Labour economic plans mocked by Sky News
Labour’s plans for the economy appeared to be in chaos as they were mocked live on air by former Labour MP turned Sky News host Sir Trevor Phillips.
The Sunday morning politics presenter mocked shadow Chancellor Rachel Reeves’ plans as being “small change” as she tried to explain what she would do differently to Tory Chancellor Jeremy Hunt.
The on-air clash came ahead of Wednesday’s Autumn Statement when Hunt is set to unveil a series of changes which he and Rishi Sunak hope can kickstart a recovery in the polls and help them win an election next year.
But with Labour expected to win a huge majority, the focus was on Ms Reeves as she was grilled about her plans.
Phillips pointedly accused her of planning “to stick with the Conservatives spending plans”.
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But Reeves came back that she planned to cancel so-called Non-Dom status for the wealthiest which she claimed would bring in an extra £2billion a year, although this is disputed.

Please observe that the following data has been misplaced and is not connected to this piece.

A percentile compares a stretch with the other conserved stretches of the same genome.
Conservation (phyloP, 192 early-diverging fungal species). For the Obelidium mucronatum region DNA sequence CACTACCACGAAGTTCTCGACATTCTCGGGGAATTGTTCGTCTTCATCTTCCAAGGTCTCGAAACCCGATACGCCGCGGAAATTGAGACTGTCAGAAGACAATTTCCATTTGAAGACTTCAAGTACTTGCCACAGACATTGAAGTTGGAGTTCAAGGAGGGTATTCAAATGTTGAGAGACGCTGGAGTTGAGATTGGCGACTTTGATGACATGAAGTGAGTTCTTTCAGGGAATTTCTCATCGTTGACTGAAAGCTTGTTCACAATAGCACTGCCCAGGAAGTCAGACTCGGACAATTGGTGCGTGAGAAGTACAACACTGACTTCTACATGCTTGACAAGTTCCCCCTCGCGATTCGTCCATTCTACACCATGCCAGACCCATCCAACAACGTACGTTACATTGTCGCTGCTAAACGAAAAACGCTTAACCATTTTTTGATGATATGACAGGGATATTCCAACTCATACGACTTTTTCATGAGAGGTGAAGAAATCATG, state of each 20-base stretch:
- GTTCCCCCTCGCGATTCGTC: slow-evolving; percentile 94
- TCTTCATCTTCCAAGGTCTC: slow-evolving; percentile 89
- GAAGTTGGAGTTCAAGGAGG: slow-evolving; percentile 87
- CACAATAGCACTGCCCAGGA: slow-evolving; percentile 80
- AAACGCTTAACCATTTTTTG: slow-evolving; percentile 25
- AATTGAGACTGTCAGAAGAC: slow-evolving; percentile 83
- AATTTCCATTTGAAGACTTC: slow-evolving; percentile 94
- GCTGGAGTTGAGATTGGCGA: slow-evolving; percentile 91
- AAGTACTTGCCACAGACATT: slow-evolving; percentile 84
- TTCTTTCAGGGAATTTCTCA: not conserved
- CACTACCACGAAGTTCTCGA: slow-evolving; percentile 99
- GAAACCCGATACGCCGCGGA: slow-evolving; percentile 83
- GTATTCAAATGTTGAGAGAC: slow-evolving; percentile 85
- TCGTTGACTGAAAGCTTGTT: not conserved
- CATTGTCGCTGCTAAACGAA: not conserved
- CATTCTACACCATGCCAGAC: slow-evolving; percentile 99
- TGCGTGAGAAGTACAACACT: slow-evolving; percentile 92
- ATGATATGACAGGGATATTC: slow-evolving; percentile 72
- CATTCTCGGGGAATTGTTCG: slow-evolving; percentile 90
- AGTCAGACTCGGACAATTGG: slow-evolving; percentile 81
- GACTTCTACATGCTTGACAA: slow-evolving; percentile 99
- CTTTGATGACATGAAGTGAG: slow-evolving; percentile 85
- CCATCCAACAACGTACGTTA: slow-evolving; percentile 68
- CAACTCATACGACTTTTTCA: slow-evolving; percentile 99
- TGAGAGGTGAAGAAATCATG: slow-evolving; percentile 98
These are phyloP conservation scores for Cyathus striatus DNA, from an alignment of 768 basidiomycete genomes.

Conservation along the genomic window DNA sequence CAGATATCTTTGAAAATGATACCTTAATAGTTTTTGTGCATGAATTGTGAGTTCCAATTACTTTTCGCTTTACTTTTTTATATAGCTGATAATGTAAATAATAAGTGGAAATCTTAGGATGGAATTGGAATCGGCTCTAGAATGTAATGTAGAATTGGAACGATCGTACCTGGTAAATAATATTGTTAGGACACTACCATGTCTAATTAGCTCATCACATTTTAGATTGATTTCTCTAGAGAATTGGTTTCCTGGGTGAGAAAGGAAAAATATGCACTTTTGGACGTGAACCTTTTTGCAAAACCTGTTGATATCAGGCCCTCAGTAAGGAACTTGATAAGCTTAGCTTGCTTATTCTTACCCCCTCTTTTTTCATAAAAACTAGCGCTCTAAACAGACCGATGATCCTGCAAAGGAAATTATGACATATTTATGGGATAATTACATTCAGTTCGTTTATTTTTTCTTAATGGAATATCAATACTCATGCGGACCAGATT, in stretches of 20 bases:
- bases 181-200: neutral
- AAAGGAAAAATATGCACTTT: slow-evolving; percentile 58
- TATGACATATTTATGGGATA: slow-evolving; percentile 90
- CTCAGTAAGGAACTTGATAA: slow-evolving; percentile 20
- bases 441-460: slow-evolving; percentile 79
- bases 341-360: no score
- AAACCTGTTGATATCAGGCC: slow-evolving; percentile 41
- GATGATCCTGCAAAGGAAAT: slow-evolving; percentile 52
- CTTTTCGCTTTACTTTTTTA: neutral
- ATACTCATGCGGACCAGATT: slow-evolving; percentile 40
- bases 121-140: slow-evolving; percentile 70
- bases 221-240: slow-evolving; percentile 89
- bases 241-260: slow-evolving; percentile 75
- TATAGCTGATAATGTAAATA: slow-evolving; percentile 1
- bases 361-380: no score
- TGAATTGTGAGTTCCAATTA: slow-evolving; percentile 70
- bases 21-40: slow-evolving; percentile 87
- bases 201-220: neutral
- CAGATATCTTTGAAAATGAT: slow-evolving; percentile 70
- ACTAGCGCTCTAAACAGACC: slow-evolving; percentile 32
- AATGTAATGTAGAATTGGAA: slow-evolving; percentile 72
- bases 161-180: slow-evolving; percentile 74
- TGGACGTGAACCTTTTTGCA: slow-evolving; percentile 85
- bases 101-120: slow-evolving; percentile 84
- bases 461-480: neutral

A clearly frustrated Phillips interrupted her saying: “You have committed that in various ways but in an economy it is worth trillions it is marginal.”
A floundering Ms Reeves tried to reel off other minor measures including cancelling tax breaks for private schools and going after City bonuses.
But an exasperated Phillips poured contempt on her proposals.
He said: “You are giving me examples where you would change things by a few billion a year.
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“Public spending is running now at what? About £400 billion a year.
“What you are proposing is small change.”
During her interview Ms Reeves suggested that she would overhaul planning laws to make it easier to build homes.
But Phillips pointed out that the target had not been achieved since the 1970s and asked her why she would be any different to a long succession of Chancellors including Nigel Lawson, John Major, Norman Lamont, Ken Clarke, Gordon Brown, Alistair Darling, George Osborne, Philip Hammond and now Jeremy Hunt.
In a surprise admission Reeves admitted that “taxes are too high on working people” saying “they need more money in their pockets”, suggesting she would reduce taxes for low earners.
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